InDay Speaker Series: Sheryl Sandberg and Gina Bianchini

April 5, 2013

Each month, we invite luminaries from around the world to the LinkedIn campus to share their insights with LinkedIn employees.

Last week, Sheryl Sandberg, Facebook COO and author of Lean In: Women, Work, and the Will to Lead, and Gina Bianchini, Founder & CEO of Mightybell and Co-Founder of Lean In, joined me for a fireside chat. I have known Sheryl and Gina for years and admire them both personally and professionally. The book is a gift and I recommend reading the whole thing.

I was delighted to sit with them to discuss Sheryl’s new book and Lean In, the foundation they created to promote change. Here are a few actionable points from our discussion.

The Success and Likeability Penalty: One of the more enlightening chapters in Lean In focuses on the inverse correlation between success and likability for a professional woman. Sheryl demonstrates through good argument that the more successful a woman gets, the more she is likely to be penalized in the workplace when it comes to promotions, raises, and opportunities, whereas the more successful a man becomes, the more support he receives.

Sheryl gives good tactical advice on being likeable while being successful: ask good questions, smile a lot, and more. Of course ultimately this advice should become obsolete: the culture should change such that a woman shouldn’t have to compensate for or be self-conscious of her success.

Work and Home Balance: On having it all: As a man in the business world, I am rarely asked how I balance my professional commitments with my personal life.  Nor has the question of whether I can “have it all” ever been directed my way. Yet women who pursue both a rewarding career and an active personal life as a mother face these questions constantly. The implication is that women must choose one or the other, or else she will shortchange both.

Work and home balance is a hard challenge, but the solution certainly begins with finding the right life partner. Sheryl devotes an entire chapter to the topic for good reason: her husband Dave (also a good friend of mine) is fundamental to her success, just as Sheryl is to Dave’s. With a true partnership at home, they are each able to flourish as parents and as professionals.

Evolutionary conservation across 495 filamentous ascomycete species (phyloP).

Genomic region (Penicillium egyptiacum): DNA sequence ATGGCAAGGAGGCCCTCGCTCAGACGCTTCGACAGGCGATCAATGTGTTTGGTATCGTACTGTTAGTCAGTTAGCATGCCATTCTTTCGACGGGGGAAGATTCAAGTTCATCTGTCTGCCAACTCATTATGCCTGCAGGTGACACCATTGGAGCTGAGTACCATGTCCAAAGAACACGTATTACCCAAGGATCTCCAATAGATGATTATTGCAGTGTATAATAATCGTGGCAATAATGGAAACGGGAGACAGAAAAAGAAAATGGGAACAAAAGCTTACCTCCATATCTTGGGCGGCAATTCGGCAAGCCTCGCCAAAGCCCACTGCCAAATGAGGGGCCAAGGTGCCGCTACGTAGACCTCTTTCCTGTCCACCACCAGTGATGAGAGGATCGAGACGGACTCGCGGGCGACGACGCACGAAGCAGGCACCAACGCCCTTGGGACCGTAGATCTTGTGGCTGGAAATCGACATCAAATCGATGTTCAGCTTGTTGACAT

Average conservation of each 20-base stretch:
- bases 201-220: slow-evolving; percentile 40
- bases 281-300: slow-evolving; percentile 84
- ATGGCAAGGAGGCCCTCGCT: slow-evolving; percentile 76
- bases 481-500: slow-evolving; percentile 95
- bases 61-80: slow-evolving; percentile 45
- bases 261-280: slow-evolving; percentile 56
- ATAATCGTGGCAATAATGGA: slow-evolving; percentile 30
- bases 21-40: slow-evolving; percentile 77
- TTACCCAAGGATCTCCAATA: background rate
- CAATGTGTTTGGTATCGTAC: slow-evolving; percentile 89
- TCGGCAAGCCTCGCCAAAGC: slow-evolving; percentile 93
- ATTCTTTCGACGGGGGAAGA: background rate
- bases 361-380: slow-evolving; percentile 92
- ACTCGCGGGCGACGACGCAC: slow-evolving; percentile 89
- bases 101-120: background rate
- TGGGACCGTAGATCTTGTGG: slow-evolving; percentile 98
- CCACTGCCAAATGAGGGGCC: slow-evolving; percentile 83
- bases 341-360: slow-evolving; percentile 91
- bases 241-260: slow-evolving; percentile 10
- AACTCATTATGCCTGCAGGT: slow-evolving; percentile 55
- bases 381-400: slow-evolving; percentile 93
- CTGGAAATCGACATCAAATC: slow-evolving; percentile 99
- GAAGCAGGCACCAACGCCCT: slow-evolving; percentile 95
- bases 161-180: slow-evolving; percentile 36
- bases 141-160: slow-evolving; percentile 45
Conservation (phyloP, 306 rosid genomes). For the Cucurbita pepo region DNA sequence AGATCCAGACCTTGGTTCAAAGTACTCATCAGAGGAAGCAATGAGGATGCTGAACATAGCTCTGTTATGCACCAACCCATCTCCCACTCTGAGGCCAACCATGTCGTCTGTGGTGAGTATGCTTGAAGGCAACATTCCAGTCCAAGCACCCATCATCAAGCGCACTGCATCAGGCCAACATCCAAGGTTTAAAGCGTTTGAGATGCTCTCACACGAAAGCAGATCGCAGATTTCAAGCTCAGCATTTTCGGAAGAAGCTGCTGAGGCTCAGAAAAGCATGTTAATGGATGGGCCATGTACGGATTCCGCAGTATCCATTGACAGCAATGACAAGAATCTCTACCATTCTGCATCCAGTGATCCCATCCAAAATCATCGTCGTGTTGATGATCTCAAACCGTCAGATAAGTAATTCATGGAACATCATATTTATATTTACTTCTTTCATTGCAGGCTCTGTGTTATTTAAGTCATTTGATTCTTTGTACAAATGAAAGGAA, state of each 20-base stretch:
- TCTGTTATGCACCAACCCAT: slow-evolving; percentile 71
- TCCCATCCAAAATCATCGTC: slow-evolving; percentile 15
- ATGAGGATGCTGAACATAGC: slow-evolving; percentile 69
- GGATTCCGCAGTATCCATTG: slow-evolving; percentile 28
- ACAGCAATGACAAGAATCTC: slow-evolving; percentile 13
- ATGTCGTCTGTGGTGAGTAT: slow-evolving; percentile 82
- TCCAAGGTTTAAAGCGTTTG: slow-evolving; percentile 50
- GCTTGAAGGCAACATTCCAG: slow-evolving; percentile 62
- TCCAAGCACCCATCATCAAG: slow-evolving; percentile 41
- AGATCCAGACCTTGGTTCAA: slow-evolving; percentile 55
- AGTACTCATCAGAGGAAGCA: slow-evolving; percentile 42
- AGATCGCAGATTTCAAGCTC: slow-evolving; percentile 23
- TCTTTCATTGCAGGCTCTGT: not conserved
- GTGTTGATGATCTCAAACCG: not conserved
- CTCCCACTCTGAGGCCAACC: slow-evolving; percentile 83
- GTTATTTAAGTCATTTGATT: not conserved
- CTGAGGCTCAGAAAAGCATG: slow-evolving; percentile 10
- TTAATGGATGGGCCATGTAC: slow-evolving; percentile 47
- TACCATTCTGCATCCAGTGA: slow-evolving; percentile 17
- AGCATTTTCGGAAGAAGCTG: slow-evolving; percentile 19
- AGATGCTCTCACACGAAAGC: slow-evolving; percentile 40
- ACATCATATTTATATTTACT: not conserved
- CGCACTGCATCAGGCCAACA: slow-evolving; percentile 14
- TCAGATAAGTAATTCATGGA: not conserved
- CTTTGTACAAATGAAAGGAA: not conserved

The critics prove the point: There are a number of misconceptions regarding Lean In, mostly from people who haven’t read the book. For example, some say that Sheryl’s own success somehow makes her message irrelevant to a less successful and less wealthy general population. It’s true that this is a book about the path to leadership – it’s for women who aspire to serious professional achievement.  But in a sense, this criticism validates Sheryl’s underlying point. After all, if Jack Welch had written a book on leadership, would we say it only applies to already-successful people because Welch himself is in an elite orbit? Hardly.

Building our future, men and women alike: More talented women leaning in helps all of us. As Gina pointed out, if women majored in computer science at the same levels as men, we’d solve the engineering talent gap in Silicon Valley. In this way, “leaning in” is at least as important an issue as immigration.

Sheryl and Gina founded the Lean In organization to create a community where both men and women can find and offer inspiration, share their experiences and gain access to the types of tools that can help each of us lean in a bit more each day.


I strongly believe we are all better off with more women in leadership roles. Sheryl has started a conversation with Lean In about how to do this; now it’s up to each of us to make sure we’re acting on its advice.

Photo Credit: Monika Evje Photography

Editor's Note: This post was originally published by Reid Hoffman on the LinkedIn Influencer platform.